Customer Segmentation: What, Why, and How Will it Help Your Business Grow? Illustration

Customer Experience>Customer Segmentation

Customer Segmentation: What, Why, and How Will it Help Your Business Grow?

In this article, we are going to discuss the topic of customer segmentation in enough depth for you to be able to leverage this incredibly useful strategy to propel your business, regardless of the stage you are at currently. We will begin with an introduction to customer segmentation and why it is important, before detailing specific customer segmentation models and their respective benefits.

Summary:

What is customer segmentation Illustration

What is Customer Segmentation?

Customer segmentation, also known as market segmentation, describes the process of identifying groups (or segments) of a company’s customers that are similar in terms of one or more specific characteristics or factors. The goal of this categorization is to optimize marketing to each group, such that individual customers receive the most appropriate and relevant communications, and so as to maximize the value of each customer to your business.

The potential characteristics or factors that can be used to segment customers are nearly unlimited, but the most common (and easily accessible) include: 

  • Personal characteristics such as age, stage of life (retired, new parents, students, etc.), gender, marital status
  • Geographic factors such as location, urban/suburban/rural areas
  • Buying behavior, including purchase history (value, frequency, type of products purchased) and responses to marketing communications or social media promotions

Other factors may provide more-detailed information about customers, but it may be necessary to use additional tools to access this information; we will touch on these toward the end of this article.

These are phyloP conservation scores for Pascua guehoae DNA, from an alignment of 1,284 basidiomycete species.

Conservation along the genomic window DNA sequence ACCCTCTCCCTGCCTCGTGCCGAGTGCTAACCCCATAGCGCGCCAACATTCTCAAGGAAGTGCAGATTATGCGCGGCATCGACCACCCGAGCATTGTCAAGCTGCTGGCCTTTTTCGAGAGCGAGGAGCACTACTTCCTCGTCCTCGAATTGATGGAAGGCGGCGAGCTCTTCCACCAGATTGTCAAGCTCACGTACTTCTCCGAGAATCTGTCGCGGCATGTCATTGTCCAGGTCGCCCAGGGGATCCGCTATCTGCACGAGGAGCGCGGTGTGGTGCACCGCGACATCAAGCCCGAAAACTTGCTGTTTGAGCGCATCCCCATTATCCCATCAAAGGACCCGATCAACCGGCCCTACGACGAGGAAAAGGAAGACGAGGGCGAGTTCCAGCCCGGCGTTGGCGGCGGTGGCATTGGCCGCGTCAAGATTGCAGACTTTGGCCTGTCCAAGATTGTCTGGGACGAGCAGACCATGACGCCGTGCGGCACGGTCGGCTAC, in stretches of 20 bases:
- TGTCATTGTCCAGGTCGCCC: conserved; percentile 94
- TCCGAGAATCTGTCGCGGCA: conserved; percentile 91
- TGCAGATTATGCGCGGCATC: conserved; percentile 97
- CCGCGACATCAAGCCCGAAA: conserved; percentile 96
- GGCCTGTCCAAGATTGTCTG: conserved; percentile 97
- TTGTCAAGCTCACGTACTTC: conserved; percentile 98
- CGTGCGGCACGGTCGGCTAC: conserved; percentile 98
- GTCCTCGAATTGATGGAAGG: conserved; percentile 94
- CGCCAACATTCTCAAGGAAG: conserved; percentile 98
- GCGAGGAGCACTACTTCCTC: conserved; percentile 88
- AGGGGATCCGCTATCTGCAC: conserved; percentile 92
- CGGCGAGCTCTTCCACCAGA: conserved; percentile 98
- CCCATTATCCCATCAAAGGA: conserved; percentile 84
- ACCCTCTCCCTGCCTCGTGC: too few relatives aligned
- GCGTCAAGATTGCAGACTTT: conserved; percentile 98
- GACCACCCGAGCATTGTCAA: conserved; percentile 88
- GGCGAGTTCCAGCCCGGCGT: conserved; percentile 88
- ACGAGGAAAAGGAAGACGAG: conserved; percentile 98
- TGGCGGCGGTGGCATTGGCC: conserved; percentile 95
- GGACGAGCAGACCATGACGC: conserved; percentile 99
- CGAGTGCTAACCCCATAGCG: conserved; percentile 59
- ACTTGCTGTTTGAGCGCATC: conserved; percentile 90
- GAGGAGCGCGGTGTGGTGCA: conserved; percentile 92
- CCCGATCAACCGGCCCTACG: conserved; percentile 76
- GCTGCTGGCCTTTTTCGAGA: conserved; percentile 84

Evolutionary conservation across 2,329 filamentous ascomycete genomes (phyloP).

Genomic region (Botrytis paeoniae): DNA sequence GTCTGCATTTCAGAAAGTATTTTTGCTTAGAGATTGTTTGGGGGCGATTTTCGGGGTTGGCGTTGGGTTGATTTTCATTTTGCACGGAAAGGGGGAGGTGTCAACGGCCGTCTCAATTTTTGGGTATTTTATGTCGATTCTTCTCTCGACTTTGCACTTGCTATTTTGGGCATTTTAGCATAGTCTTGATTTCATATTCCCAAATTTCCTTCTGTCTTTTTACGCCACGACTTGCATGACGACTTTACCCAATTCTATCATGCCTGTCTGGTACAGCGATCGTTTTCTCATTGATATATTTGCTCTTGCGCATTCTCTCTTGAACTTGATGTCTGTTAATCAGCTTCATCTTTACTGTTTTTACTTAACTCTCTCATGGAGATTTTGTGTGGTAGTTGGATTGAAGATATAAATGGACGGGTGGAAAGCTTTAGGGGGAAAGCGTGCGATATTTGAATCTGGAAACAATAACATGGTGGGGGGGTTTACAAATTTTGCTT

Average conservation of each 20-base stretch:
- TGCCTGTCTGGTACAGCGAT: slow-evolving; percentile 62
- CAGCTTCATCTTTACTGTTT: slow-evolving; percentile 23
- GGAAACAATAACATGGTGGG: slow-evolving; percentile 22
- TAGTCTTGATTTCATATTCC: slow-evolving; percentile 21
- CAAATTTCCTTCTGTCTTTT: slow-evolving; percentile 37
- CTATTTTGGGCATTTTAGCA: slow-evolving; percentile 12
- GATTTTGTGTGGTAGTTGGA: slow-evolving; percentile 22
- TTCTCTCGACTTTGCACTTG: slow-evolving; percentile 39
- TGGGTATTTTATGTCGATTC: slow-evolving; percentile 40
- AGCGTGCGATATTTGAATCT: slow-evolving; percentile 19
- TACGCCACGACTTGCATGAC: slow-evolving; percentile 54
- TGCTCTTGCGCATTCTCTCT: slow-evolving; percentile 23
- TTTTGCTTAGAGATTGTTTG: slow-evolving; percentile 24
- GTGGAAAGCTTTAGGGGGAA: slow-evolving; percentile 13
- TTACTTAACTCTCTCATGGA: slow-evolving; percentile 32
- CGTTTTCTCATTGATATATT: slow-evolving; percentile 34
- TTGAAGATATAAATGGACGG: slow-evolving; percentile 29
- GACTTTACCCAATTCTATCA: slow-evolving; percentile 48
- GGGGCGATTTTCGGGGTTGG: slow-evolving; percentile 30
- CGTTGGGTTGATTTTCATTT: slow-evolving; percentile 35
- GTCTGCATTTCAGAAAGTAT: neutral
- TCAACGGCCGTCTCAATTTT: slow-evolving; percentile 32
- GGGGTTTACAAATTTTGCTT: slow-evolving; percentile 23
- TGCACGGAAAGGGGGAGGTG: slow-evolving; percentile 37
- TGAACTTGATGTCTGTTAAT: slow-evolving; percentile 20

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Why is Customer Segmentation Important?

Customer segmentation is not only important, but vital, in order to optimize your marketing strategies, maximize a customer’s value to your business, and improve customer experience and satisfaction.

With such an unimaginable variety of people and personalities in the world, a potential market is usually not characterized singularly nor easily. It becomes important to know your target customer base in order to make sure your communications are both effective (attractive, action-promoting) and appropriate (non-offensive, timely, and relevant). The segmentation process begins by grouping customers and potential customers into customer segments with similar characteristics, such that you can communicate to all of the individuals in that segment efficiently, yet still effectively and with a sense of personal attention, without actually contacting each individual separately. Your marketing tactics thus become more effective and efficient, which will not only save you time and money, but will enhance the benefits as well.

Customer segmentation models Illustration

Types of Customer Segmentation Models

As mentioned, in theory there are nearly uncountable potential ways to segment your consumer base. However, certain factors or characteristics have been tried and tested and have been shown to be actually useful. The particular consumer segmentation model that will be of most benefit your business will also depend on the specifics of your products/services and customer base. With that said, below are some of the most common customer segmentation models, which should be useful, at least to some degree, universally. These can also be combined to bring in advantages from different models, or to create entirely new and narrower customer segments.

  • A priori segmentation: This technique involves making assumptions about consumers based on publicly available characteristics, such as age, location, income, etc., rather than using more detailed market research. The obvious benefit is that it is simple and quick to obtain such data, and it is generally easy to make inferences or assumptions based on conventions or stereotypes. The main drawback is that it can be overly simplistic, and this decreases the likelihood that you will end up with optimal segments.